Well yes, I am a bit of a Luddite.
I know. There are all manners of contradiction in this statement – a blogger opposed to technology? – yet I can’t help but feel as if, often, we’re squandering our time on lesser things in the name of false connectivity.
Our attention spans are shorter. Our waistlines are wider. Our news is fragmented; we pass around headlines entirely void of context. (We call viral a good thing.) We are distracted, quick-tempered. The world feels larger, more connected, more robust than ever – so large in fact that we haphazardly become overwhelmed in our own small (actual) world, forfeiting our own small (actual) role within it.
I want to know my neighbor by his name, not by his Twitter handle.
When friends visit our home for dinner, the conversation often drifts to technology. Kids and cell phones – yay or nay? (My friend Gabby has a great post about this here.) And at what age? And for what purpose? Safety, security? Responsibility? The teaching of healthy boundaries?
While Bee and Scout are far too young for us to consider any real stance on phone usage, I do often question the broader topic: what role are we offering technology in the rhythms of our home?
My relationship with this answer is far less about what we might gain and far more about what we might lose.
It’s not about how much time we’re spending on technology; it’s about how we might have spent that time elsewhere. Might we have done something productive? Inspired? A spontaneous walk in the neighborhood woods to fend off boredom and restlessness? Reading BFG on the sofa while the dogs snore? The chance to serve someone else? A craft, a snack? A rousing round of Uno?
Here, then, are a few current technology boundaries in our home with two littles 5 and under— both the standards, and the exceptions.
(After all, in parenting and in life, we’re offered both.)
Standard: No TV.
When Bee was younger, she watched her fair share of Daniel Tiger while I’d make/burn dinner each evening. But as soon as she was old enough to entertain herself safely, I ditched the TV. I find it far easier to remove something than to manage it, so setting a firm boundary that we simply don’t watch TV was an easier transition than attempting to negotiate 30 minutes (which all too often turns into 60). It’s been over three years since TV was a part of our daily rhythm and Bee has found some lovely alternative ways to spend her time.
Exception(s): If she’s sick, or if we’re hosting a playdate/dinner and the kids are all in need of some downtime together.
Standard: No iPad.
Ken and I introduced the iPad on our (loooong) flight to Singapore and Bee fell absolutely head over thumbs. For a solid year, she’d start her day with a few games or a show while she snacked on cashews or raisins. But I started to notice the after-effects of her usage: moodiness, increased whining, lack of focus during the day. Instead, we reclaimed our mornings with a short walk through the neighborhood or a simple craft, and slowly, her iPad time was replaced with reading, tower-building or helping with morning chores (begrudgingly, the latter).
Exception(s): If Ken’s facilitating a math or Chinese app, or if we’re on a long road trip or flight.
Standard: No Phone.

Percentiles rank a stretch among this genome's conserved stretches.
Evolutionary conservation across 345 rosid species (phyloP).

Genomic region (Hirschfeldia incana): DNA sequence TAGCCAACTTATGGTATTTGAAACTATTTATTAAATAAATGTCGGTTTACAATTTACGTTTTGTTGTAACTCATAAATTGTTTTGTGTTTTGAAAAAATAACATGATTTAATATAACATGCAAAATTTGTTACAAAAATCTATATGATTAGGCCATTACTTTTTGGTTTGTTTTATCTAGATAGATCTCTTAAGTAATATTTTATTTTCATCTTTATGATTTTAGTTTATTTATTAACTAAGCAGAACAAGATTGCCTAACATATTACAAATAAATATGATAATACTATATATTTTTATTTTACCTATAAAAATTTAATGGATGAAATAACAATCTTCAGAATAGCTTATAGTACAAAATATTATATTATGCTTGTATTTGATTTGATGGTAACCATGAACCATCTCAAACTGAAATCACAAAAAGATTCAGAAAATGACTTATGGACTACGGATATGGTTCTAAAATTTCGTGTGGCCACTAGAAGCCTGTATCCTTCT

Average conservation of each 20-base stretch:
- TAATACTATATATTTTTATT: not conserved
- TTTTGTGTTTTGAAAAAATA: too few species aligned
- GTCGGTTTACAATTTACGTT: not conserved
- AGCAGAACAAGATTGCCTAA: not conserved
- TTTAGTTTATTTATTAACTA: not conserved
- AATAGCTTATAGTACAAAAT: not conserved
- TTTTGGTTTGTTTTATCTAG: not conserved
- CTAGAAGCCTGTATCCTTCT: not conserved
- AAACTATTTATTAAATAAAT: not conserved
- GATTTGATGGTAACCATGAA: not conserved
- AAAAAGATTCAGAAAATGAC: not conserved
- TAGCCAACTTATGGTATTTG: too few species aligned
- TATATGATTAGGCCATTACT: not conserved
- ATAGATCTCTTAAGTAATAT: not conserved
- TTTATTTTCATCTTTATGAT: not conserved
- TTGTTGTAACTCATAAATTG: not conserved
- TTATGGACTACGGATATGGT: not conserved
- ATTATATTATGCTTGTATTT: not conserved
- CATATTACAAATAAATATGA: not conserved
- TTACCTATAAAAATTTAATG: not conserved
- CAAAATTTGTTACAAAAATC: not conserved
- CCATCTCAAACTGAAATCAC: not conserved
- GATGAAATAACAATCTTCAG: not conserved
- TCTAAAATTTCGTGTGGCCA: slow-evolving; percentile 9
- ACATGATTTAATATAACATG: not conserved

This one’s a non-issue, as we’ve never offered our phone as a toy. Often, my phone is out of sight unless in use for music, and in that case, Bee’s got a wide reign over Spotify (the girl’s a killer DJ).
Exception(s): If we’re looking up information together (yesterday: wombat poop) or if she wants to borrow the camera to snap a photo.
Of course, there is only one true rule we keep, one that trumps any of the aforementioned standards, and it is this:
The Rule: People first.
Want to borrow my phone to call your grandma? You got it.
Want to look up craft ideas for a gift? Absolutely.
Want to dance to The Trolls soundtrack with your friends? Just hit play.
Want to add the neighbor’s favorite snack to our grocery list? Let me know if you need help.
Last week, Bee’s friend came over to play. His mother and I shooed them out into the backyard for muddy feet and rosy cheeks, and the pair returned twenty minutes later, Bee’s friend white in the face from too many trips around the tire swing.
And so, it was confirmed: a short rest on the sofa, snacks to replenish, and the little boy’s favorite TV show.
If there’s anything I’ve learned thus far, in parenting and in life, it’s this: We adapt.
We grow, we shrink. We form habits; then bend them. Our days become our lives. Our choices become the story. We will either rise to the occasion, or we will crumble beneath the weight of it. We get to choose which, and we get to practice it until our feet bleed.
The trick? We must practice.
We must practice good habits for ourselves before we can model them for our kids. If I want my kids to choose books over TV, I can choose to forgo the latest Netflix original series. If I want my kids to find freedom from devices, I can choose to leave my phone in the kitchen drawer, to “forget” it during errands. If I want my kids to choose eye contact over distracted listening, critical thinking over passive scrolling, open hands over jittery thumbs? I must model these for them first.
I don’t know what the future holds for technology, what the long-term ramifications will be for a life lived with such speed and connectivity. But I do know we can consider the costs wisely, both blessing and curse, and we can model our own fight for the former.
Tell me, what are your own technology rules, standards or boundaries? Exceptions? I’d love to hear! Plus, a few of my friends are sharing their perspectives right this way: Alex, Jen, Catherine, Erin, Megan, Natalie.
p.s. My stance on (young) kids and social media.